Should the jobless file taxes?

You are obliged to pay taxes even if you are unemployed. Even severance pay and unemployment compensation are considered taxable. The truth is-it doesn’t really matter if you are unemployed or not. You have to file a tax return if your income is above the IRS income threshold for your filing status.

Why do I have to pay taxes for my unemployment compensation?

Unemployment compensation is a replacement of your wages and not a government benefit. The following unemployment benefits are considered taxable:

  • Your state unemployment insurance benefits (up to 26 weeks)
  • your extended benefits (up to an additional 13 weeks)

Unemployment compensation is not considered as earned income, which would otherwise qualify you for the Earned Income Tax Credit or the portion of the child tax credit.

Do you qualify for tax credits?

If you are unemployed, you may apply for the following tax credits:
I. Federal Earned Income Tax Credit: Earned income refers to taxable income and wages you get from working or from certain disability payments. If you are unemployed, you may still qualify for EITC if you receive any of the following taxable earned income:

Taxable earned income-

  1. Long-term disability benefits received prior to minimum retirement age;
  2. Union strike benefits;
  3. Wages, salaries, tips, and other taxable employee pay;
  4. Net earnings from self-employment for those who are working as-
  • Minister or member of a religious order
  • Statutory employee with income
  • Owner or operator of a business or a farm

However, you may not be eligible for the EITC if you receive the following income:

Income that are not Earned Income-

  • Alimony
  • Child support
  • Interest and dividends
  • Payment received as an inmate while working in a penal institution
  • Retirement income
  • Social security
  • Unemployment benefits

What Form to use: You can use IRS Form 1099-G if you receive your unemployment benefits during the year. You can report the unemployment compensation you receive in the income section of your tax form.

 

II. Child tax credit: It is available for taxpayers with a qualifying child. You can claim it in addition to the Credit for Child and Dependent Care expenses. You may be eligible for as much as $1,000 for every qualifying child below 17 years old.

Limitations - The credit is limit depends on your modified adjusted gross income. Please check where the phase out limits begins:

  • All other taxpayer: It starts at $75,000.
  • Married taxpayers

Filing a joint return: $110,000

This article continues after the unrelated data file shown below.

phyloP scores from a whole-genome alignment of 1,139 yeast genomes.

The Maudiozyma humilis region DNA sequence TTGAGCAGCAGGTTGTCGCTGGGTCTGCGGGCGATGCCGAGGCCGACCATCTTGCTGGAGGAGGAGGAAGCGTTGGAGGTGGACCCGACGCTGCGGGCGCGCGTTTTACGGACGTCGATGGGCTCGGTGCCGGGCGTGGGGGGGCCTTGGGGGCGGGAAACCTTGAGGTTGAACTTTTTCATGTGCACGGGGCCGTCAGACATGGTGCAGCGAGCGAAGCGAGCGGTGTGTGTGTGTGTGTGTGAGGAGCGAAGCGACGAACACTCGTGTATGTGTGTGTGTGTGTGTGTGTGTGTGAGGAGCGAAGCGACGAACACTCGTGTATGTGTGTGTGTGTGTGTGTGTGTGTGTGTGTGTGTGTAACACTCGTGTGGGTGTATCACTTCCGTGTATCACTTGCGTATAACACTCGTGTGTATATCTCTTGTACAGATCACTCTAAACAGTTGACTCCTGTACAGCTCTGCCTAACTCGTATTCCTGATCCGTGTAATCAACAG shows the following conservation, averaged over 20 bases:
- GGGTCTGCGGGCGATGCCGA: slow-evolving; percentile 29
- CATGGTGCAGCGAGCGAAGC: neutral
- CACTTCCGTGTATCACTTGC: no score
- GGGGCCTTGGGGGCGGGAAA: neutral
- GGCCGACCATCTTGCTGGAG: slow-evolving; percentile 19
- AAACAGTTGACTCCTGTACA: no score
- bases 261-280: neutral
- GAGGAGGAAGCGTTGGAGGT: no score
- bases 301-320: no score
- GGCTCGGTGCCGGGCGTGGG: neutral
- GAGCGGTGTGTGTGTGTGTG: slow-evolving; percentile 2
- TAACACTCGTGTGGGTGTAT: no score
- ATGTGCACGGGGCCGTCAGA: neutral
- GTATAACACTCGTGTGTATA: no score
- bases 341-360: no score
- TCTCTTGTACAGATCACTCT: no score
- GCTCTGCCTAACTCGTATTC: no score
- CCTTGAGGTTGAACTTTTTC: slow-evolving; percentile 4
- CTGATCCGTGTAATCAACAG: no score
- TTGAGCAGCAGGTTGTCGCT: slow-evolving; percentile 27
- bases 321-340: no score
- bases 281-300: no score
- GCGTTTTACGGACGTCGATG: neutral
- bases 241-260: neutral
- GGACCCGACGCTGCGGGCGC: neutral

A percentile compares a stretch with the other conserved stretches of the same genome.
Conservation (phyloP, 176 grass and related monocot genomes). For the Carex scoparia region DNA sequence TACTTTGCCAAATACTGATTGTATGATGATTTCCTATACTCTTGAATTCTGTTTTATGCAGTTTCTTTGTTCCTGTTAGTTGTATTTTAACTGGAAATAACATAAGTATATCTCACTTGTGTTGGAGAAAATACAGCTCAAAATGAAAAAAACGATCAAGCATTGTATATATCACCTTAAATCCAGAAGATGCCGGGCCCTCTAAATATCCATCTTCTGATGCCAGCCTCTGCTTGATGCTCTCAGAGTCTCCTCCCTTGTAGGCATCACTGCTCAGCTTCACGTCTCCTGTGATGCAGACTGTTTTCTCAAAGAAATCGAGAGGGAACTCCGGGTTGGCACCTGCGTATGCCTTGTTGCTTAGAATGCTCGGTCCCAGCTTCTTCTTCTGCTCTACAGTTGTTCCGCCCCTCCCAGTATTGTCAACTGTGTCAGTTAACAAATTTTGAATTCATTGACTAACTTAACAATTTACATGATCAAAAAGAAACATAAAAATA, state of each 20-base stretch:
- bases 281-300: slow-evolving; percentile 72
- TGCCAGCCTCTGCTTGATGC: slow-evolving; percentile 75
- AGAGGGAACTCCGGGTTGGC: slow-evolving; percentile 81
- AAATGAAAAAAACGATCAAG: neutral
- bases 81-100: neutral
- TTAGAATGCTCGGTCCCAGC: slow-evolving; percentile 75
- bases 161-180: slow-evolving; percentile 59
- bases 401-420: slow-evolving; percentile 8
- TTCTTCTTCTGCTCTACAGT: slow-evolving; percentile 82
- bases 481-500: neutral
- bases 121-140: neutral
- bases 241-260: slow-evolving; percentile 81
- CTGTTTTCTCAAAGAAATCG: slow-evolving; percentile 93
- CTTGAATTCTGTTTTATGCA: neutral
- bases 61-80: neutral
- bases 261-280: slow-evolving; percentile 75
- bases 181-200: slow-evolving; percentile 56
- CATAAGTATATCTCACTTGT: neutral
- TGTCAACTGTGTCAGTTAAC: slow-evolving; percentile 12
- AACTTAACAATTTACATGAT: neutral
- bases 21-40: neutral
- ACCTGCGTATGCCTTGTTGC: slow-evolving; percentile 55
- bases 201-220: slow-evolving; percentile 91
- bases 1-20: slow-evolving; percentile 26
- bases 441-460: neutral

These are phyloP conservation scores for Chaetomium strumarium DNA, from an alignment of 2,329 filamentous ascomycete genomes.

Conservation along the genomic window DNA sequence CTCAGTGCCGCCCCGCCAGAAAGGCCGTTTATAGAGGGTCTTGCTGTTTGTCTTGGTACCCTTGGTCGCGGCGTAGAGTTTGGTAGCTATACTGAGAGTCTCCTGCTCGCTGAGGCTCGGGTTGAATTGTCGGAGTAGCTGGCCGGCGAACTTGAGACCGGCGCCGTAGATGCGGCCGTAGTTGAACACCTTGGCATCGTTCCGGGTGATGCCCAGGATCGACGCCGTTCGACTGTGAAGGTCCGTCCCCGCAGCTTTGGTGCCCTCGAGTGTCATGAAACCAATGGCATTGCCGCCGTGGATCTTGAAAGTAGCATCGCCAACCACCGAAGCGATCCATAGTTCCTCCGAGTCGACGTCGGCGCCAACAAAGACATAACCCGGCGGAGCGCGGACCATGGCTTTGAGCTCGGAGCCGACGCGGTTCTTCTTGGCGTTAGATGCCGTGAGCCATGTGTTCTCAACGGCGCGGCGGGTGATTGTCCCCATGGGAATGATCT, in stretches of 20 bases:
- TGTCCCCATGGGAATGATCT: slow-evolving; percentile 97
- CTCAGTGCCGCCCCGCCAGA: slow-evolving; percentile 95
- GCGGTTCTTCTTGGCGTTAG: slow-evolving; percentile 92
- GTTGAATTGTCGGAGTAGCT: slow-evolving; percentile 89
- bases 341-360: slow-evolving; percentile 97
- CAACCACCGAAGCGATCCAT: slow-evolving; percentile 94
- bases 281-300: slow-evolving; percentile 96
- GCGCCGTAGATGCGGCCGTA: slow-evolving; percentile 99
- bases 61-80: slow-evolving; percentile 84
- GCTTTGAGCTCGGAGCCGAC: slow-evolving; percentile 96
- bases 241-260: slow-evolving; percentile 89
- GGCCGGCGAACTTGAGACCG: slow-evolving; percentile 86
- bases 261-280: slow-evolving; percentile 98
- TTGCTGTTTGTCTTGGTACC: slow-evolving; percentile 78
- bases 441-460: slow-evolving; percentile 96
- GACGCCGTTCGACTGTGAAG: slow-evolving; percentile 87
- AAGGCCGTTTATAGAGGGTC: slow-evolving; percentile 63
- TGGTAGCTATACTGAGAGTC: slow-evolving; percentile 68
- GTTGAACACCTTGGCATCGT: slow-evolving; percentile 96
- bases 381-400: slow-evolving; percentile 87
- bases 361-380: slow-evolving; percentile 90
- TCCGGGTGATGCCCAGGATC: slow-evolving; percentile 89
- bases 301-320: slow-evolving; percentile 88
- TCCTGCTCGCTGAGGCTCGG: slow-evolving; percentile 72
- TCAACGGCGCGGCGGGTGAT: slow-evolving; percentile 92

Filing a separate return: I $55,000

III. Child and Dependent Care Credit: It is available for people who paid someone to care for their child.

Maximum limits of credit: The credit can be up to 35 percent of your qualifying expenses (it depends upon your adjusted gross income).

IV. Tax deductible receipts: If you are searching for a job, you may be able to deduct certain expenses you incur during job search, even if you do not get hired.

Publication 529, Miscellaneous Deductions explains that the following expenses can be included as deductions:

  1. Amounts for the resume submissions (e.g. cost for typing, printing and mailing copies to potential employers)
  2. Employment and outplacement agency fees
  3. Travel cost: Ordinary and necessary travel costs in looking for work in your current occupation or attending an interview.

How can I deduct my job hunting costs? You have to file a Form 1040 and Schedule A. You can add the job hunting costs as miscellaneous itemized deduction. These items are subject to 2% Adjusted Gross Income limits.

  1. Moving costs: Certain moving costs are considered as deductible if you meet the following time and distance requirements:
  • Your move has to be closely related in time to the start of your new job
  • you must have moved at least 50 miles

Use Form 3903 to calculate moving costs.

V. Back to school deductions: You may avail of tax benefits available for going to college or taking college courses to increase your chances of employment.

What are considered as tax deductible school expenses?

According to the Treasury Regulations:

  1. The education must not be pursued to meet the minimum education requirement for your employment
  2. The education should not qualify you to be employed in a new trade or business. Example: If you’re a nurse, but you decided to take up Law, your education expenses in the college of law will not qualify as deductible education expenses.

Source: http://www.irs.gov/pub/irs-pdf/p4128.pdf

 

 


IRS Refund – Useful Information

IRS Tax Refund Facts

Tax refund season is here, and you have many different options when receiving your refund. These include the direct deposit into 1 to 3 bank accounts, inflation indexed savings bonds and debit card arranged by independent tax preparers and traditional check.

What is tax refund?

Tax Refund refers to the return of excess amounts of the taxes you paid to the government in the past year. You can also receive tax refunds if you have fully refundable credits even if you didn’t owe taxes. Contrary to what other people think, tax refund is not a bonus from the government. It is an interest-free loan that you made to the government by paying in excess of what you owe. To avoid receiving a refund, be sure that you only have enough taxes deducted from your paycheck.

What are the IRS-approved options for receiving my income tax refund?

You have the following options:

  1. Direct deposit the refund into 1 savings or checking account: By using direct deposit, your check will not be lost or stolen. The mail man will not return it to IRS for being undeliverable. With direct deposit, you can access your refund faster than the traditional check.

 

  1. Get the refund as a paper check in your mail: It is the traditional and slowest means of receiving tax refund. Many taxpayers prefer this method due to the following reasons-
  • Ignorance of other options
  • Resistance to the use of advanced refund methods
  • Lack of trust on the security of distrust of the electronic payments